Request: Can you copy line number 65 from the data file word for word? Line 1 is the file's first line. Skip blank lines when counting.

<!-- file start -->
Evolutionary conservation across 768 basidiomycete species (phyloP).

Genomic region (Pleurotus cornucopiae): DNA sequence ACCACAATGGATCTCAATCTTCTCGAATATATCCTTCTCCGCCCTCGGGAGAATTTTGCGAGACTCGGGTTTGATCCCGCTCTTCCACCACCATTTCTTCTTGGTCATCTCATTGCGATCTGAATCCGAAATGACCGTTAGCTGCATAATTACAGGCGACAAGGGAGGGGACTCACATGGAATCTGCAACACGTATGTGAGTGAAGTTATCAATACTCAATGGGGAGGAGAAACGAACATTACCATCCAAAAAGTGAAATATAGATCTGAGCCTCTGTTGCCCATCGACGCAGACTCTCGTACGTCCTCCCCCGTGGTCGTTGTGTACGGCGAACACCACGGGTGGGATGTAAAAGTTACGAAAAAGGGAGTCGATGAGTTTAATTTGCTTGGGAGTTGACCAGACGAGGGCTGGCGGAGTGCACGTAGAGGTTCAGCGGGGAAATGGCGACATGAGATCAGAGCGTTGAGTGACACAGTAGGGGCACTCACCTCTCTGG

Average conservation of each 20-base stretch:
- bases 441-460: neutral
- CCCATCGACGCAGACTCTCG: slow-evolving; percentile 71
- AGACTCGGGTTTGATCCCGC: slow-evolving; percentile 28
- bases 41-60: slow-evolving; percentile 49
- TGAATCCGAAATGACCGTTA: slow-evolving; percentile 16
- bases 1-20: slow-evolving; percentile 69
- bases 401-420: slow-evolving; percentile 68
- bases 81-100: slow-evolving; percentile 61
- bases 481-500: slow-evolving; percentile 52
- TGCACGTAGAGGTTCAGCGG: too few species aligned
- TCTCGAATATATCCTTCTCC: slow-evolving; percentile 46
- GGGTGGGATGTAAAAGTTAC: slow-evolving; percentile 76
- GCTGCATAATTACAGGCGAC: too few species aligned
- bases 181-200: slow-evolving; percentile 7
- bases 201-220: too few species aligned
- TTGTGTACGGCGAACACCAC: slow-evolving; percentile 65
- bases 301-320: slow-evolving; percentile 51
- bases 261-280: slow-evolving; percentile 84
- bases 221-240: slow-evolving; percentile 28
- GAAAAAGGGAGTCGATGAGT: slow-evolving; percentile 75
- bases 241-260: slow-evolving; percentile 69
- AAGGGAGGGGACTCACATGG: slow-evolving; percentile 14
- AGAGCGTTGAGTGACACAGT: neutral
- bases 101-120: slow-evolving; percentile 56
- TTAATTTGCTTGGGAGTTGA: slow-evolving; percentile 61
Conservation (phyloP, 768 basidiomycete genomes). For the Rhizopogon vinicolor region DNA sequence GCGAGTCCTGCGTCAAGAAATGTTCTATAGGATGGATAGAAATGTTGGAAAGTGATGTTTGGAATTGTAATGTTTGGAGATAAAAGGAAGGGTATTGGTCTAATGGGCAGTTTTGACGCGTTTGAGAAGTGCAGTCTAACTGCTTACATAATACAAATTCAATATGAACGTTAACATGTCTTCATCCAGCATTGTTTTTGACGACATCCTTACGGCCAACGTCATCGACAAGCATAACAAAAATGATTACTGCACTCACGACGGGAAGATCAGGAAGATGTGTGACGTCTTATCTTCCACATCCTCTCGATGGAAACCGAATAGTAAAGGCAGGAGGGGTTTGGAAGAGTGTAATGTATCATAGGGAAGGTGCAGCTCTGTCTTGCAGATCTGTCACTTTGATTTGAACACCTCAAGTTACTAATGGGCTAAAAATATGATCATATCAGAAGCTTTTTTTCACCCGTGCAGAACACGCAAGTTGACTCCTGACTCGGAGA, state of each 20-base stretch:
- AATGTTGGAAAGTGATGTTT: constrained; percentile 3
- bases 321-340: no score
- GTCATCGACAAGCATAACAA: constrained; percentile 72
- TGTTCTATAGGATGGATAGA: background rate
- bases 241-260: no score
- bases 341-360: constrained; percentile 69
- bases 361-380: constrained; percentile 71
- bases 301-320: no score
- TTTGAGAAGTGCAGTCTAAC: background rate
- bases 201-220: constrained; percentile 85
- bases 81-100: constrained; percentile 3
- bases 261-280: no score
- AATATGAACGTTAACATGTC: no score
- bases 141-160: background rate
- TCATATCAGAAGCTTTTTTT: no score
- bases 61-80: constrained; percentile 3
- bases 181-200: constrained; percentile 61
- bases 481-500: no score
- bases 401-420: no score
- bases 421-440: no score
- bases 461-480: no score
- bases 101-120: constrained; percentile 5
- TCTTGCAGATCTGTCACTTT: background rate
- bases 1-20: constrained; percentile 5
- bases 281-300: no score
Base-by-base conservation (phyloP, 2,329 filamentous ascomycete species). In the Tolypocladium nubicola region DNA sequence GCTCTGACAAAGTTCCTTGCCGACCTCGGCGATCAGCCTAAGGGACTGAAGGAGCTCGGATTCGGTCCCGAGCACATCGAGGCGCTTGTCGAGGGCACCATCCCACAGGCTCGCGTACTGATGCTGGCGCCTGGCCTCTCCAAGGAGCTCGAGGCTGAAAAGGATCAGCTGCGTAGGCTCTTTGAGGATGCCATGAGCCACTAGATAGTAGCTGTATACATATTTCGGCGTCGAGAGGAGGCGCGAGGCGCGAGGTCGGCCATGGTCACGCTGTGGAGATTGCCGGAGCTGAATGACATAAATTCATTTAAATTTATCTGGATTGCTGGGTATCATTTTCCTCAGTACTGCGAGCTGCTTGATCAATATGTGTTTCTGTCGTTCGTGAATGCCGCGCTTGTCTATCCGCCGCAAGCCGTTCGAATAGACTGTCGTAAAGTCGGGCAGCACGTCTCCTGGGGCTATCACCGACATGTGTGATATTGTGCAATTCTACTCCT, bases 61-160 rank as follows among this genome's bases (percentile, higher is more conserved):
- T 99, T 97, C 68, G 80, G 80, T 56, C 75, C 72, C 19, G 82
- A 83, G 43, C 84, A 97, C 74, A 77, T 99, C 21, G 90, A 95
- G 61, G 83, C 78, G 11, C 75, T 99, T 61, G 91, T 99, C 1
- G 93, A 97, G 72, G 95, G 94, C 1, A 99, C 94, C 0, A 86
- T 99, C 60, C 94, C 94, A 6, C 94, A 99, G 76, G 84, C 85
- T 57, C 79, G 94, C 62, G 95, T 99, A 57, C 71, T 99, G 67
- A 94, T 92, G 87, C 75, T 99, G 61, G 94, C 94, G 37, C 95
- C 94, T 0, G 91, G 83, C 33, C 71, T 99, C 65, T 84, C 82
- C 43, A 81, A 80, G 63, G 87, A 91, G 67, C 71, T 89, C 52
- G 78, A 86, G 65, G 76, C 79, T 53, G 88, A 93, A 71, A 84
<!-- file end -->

- G 78, A 86, G 65, G 76, C 79, T 53, G 88, A 93, A 71, A 84